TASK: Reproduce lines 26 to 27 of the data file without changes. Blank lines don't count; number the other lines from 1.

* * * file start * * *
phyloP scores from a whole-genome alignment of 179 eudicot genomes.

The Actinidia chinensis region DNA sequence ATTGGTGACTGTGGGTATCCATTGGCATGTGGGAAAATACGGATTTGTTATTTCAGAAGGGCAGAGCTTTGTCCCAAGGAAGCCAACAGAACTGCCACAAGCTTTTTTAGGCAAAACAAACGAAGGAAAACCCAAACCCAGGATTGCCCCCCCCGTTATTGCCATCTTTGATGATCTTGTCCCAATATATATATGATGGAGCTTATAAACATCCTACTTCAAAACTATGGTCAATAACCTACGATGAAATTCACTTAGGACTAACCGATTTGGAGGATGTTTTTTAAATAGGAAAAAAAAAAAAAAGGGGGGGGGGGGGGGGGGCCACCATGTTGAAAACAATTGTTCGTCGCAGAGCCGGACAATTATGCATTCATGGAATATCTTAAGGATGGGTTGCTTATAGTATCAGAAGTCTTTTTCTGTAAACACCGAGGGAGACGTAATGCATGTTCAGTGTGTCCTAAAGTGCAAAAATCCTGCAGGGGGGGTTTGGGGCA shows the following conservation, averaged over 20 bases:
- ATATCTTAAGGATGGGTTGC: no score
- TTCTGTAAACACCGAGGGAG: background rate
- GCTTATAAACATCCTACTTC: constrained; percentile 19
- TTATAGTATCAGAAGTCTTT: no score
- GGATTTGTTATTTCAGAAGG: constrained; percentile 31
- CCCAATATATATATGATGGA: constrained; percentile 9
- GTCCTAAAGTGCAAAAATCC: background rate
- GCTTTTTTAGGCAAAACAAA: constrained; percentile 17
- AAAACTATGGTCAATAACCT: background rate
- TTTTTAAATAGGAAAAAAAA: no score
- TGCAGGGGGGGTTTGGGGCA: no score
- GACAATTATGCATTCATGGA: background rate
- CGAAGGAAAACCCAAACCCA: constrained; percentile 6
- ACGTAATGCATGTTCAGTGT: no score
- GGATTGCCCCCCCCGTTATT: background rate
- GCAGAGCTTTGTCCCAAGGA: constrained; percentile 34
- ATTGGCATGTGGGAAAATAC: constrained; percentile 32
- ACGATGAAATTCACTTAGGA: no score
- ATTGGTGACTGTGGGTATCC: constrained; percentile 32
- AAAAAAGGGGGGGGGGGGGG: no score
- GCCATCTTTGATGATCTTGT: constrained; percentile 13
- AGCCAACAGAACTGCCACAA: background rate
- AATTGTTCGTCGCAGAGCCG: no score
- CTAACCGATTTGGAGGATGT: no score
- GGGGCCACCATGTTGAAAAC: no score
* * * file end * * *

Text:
- CTAACCGATTTGGAGGATGT: no score
- GGGGCCACCATGTTGAAAAC: no score